Story and Photos by ITN European Reporter Herve’ Rebollo

Salut à toi American rider,

Hope everything is alright for you and your family my friend, in this strange period of Corona-virus confinement.

As the situation is quite serious in Europe, I’m confined at home for five weeks now but I’m still dreaming about roads, motorcycling and bikes … And I think it’s time I introduce to your motorcycle culture a new information: have you ever seen this absolutely beautiful amazing French boardtrack?????

But, first…do you know the PETERBOROUGH MOTORCYCLE and ANTIQUE MUSEUM in Australia??? I suppose there is a large probability that the answer is “no” … Located on the comer of Kitchener and Jervois street, just off the main road, the museum is housed in a former historic Baptist Church and offers bed and breakfast accommodation in the separate Tennyson Hall, which was built in 1913 as a men’s prayer room.

Ian and Belinda Spooner opened the museum in 2008, and as well as housing numerous interesting antiques, the majority of space is taken up by Ian’s collection of motorcycles, many of which have never been seen or heard of in Australia. Ian started buying motorcycles in his teens, and although the word “collector” was not mentioned, he simply admitted that he “couldn’t get rid of anything”. And Ian continues to add to his inventory to the point where the church hall is putting some constraint on how much can be displayed.

Situated in the mid-north of South Australia. Peterborough is approximately 260km/161 miles north of the city of Adelaide and a pleasant three-hour drive on the A32, which is part of the Barrier Hwy to Broken Hill… a place quite improbable for any self-respecting American /European biker and where you certainly do not expect to come across some of the French motorcycles exhibited here.

This superb little museum gathers a collection of about 60 motorcycles … proudly run by Ian and Belinda … to whom it is better to phone before disembarking unexpectedly at their home for a visit … Which might not happen because they might have gone for a walk…

A private collection of motorcycles from 12 countries around the world ranging from 50cc to 1000cc. There are other interesting collectables amongst the motorcycles including a White Star Line First Class egg cup which has been validated as either being from the famous Titanic or her sister ship the Olympic. There is a particular emphasis on Italian models in the motorcycle collection: Negrini, Paloma, Gitane, Cimatti and Malagutti are among the 50ccs. The 125ccs include Motobecane, Puch, Malanca and a Villa made by Walter and Francesco Villa. See a MV Augusta 150 RS and a 1921 French racing bike. The 250ccs on show are a Jawa, an Ossa Wildfire raced and owned by Dennis Crane and Bultaco. Also on display are 350cc Aermacchi, Cossack and Jawa, a 500cc Laverda Montjuic, 750cc Honda Automatic and Moto Guzzi S3, 850cc Moto Guzzi  MK 1 Le Mans and a magnificent 1000cc Laverda Jota.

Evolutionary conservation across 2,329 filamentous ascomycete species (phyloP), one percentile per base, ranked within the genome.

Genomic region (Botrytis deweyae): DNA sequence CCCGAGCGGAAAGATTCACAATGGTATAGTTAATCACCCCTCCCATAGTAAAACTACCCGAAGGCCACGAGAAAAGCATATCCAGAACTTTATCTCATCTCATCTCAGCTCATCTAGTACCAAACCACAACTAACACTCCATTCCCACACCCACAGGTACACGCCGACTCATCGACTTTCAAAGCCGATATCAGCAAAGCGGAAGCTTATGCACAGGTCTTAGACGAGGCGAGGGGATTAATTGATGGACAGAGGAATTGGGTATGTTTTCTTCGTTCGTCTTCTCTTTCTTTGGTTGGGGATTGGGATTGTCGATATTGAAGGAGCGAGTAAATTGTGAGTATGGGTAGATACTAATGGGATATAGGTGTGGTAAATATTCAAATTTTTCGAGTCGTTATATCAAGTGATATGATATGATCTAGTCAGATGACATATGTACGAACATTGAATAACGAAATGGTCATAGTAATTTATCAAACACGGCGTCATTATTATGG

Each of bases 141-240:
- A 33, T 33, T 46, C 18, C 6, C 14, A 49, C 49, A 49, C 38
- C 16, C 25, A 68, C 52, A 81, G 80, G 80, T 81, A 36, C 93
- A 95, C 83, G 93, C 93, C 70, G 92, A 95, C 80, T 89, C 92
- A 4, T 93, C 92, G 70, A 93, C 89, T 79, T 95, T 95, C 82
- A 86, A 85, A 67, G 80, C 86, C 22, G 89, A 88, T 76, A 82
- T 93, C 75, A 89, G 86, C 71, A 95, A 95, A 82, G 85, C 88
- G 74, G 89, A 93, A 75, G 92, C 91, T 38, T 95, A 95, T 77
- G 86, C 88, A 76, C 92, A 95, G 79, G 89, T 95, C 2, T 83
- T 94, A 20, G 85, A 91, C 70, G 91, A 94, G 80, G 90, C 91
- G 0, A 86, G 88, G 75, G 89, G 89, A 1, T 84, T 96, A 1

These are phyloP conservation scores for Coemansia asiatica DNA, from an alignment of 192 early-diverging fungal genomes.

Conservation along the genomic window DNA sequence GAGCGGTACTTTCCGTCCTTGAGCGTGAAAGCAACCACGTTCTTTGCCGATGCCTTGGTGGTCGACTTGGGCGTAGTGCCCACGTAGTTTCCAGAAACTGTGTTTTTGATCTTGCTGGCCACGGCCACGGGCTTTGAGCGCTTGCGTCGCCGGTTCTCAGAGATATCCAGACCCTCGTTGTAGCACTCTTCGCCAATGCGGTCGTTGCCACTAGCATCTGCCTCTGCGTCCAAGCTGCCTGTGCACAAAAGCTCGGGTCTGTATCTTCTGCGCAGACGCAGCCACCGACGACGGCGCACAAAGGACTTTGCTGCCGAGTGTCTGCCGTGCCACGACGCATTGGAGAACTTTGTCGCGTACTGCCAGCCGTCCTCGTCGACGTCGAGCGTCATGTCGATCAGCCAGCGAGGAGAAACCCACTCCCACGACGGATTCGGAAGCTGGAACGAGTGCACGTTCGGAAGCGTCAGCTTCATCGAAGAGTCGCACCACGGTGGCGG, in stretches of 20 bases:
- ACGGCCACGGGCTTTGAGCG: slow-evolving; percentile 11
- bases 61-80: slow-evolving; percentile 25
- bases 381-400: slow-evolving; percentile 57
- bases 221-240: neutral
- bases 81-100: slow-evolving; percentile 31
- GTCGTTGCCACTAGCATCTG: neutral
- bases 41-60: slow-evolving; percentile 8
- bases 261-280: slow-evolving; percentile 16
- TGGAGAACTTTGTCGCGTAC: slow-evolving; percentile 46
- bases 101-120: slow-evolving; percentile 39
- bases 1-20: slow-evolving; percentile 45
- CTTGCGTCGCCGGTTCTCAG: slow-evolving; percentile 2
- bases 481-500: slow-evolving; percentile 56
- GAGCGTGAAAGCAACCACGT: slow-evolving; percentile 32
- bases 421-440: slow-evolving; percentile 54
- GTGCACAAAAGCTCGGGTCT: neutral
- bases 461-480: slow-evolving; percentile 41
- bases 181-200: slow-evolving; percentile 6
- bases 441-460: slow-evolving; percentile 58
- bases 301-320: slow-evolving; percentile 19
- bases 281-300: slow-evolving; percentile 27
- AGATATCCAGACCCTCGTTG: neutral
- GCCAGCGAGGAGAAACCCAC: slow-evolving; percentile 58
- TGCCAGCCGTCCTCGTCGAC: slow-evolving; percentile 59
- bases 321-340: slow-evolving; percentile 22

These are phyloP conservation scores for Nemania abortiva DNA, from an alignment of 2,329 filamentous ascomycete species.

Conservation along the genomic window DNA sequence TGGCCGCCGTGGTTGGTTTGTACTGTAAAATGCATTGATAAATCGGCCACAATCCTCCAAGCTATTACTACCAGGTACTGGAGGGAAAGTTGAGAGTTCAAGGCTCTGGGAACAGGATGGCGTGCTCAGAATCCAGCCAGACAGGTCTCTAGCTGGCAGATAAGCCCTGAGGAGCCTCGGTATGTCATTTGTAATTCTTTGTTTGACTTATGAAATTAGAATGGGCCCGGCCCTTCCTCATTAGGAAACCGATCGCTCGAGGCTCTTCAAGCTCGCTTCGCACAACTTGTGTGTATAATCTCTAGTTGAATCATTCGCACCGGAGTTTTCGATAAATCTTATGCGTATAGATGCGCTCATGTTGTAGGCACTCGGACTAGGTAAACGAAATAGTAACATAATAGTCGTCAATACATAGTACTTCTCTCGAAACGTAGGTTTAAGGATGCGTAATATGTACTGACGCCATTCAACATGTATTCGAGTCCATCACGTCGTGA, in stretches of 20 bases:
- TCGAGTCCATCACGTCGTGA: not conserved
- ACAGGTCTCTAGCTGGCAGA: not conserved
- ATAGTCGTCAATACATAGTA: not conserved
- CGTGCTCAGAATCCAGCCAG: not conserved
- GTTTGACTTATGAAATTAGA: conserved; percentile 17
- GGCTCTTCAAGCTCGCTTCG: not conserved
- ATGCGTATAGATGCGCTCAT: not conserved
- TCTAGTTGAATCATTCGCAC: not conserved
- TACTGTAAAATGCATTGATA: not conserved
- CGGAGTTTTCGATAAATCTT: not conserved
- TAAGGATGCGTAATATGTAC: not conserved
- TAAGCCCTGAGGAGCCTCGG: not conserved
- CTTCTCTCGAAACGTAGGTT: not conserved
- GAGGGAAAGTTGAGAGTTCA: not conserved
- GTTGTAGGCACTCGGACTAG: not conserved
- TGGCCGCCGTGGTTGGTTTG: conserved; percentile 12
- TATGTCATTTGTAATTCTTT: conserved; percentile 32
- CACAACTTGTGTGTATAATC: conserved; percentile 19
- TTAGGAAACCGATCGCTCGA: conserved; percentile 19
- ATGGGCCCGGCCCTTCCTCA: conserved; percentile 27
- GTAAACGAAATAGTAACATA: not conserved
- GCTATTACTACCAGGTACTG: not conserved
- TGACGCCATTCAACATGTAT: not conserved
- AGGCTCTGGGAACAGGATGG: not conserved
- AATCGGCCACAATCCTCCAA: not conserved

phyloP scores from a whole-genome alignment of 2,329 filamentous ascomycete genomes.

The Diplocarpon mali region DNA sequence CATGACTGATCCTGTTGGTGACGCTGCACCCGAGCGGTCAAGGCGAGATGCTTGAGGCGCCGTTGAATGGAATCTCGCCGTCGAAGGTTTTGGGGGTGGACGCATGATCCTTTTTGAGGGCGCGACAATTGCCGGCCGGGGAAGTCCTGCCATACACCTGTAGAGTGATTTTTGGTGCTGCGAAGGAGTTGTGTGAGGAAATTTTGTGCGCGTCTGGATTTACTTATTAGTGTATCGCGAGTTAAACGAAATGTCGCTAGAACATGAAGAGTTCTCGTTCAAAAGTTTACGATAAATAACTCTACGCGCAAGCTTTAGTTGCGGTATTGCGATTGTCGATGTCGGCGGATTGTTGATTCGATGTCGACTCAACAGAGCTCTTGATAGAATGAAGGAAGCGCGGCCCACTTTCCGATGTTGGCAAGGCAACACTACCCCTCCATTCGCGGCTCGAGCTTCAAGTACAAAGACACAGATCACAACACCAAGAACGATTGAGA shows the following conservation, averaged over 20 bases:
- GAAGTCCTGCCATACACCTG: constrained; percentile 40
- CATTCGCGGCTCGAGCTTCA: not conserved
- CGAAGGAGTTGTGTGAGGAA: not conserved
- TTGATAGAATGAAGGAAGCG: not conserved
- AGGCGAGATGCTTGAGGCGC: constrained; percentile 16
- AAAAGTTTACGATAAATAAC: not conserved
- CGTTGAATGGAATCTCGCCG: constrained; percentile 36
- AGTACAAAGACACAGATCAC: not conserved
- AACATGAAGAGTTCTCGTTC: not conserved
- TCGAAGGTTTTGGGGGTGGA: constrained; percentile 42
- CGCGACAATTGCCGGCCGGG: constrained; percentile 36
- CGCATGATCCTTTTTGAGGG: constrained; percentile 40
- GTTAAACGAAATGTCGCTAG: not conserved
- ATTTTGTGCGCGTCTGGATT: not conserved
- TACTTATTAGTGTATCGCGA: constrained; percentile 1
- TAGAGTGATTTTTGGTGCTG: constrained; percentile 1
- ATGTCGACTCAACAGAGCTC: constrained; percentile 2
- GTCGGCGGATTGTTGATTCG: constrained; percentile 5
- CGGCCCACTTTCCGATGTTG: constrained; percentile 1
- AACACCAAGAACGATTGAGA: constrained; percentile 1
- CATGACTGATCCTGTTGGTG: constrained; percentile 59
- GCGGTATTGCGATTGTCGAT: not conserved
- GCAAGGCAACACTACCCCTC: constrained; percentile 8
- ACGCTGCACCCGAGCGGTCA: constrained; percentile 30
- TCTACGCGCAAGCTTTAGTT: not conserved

There are some amazing and very rare machines that have been lovingly restored and maintained. The Museum’s owner still rides several of the bikes and will stop to chat with enthusiast or novice alike.

There is something reassuring about museums, be they public or private collections, as they offer an open window into another time that can be shared by all. The curators and private collectors are the gatekeepers of worlds past, and this is never more true when it comes to motorcycle collections.

The first thing that is noticeable about the exhibits is the large number of impressive small capacity European made two-strokes from the 50’s, 60’s, and 1970’s. This is offset, to a degree, by machines like the 1981 1000cc Laverda Jota triple and a 1971 Honda 750 automatic, which was sold in the U.S. but never made its way to Australia. Ian also has on display several French vintage racing motorcycles in the shape of a very rare 1921 Yvels with a 250cc Villiers racing engine and a France which used a 350cc Jap engine.

Several years ago the photographer Phil Aynsley, visited the Peterborough Motorcycle Museum and while the majority of the shots he took were indeed taken on the backdrop he thought it would make for some nice images to take two of the bikes in the collection to a location a few kilometers out of town. This why we can now admire these amazing following photos … The bikes in question were of similar appearance so would ‘work’ together and he wanted a shot to show them in the countryside so as to give some idea of the museum’s remoteness. Thankfully the collection’s owner (Ian Spooner), liked the idea so transporting the bikes was easily done. The weather also co-operated.

Very little is known about this France racer from 1927. The frame was built in Paris (and it and the oil tank bear a resemblance to those used for some TERROT models). A 350cc JAP motor is used. The bike was later displayed on an old workshop/factory wall.

In 1942 it was taken to Germany by the Wehrmacht and then reappeared on the wall of an old brewery in Saxonia/Heliues, from where it was purchased & restored. It was later bought to Australia.

The YVEL’S was produced from 1921 until 1924 at 94 Rue Lauriston, Paris. Two models were built – one with a 250 JAP motor and the other (shown here) with a Villiers racing (not production) motor.

They were originally constructed to compete in the Grand Prix I’ACF of 1921 (in which the rider Vernise finished 9th and last in the 250 class, one hour & nine minutes behind the winner).

The two speed 2-stroke used 1:25 oil/petrol mixture and made 8.5hp. Top speed of 90kph.

I’m almost sure that BILLY LANE himself would be mad about this red tires French boardtrack racer!!!

So, my American friend, next time you ride in Australia, you now know where you have to go …

See ya soon on the road, who knows?

Hervé, your French biker friend.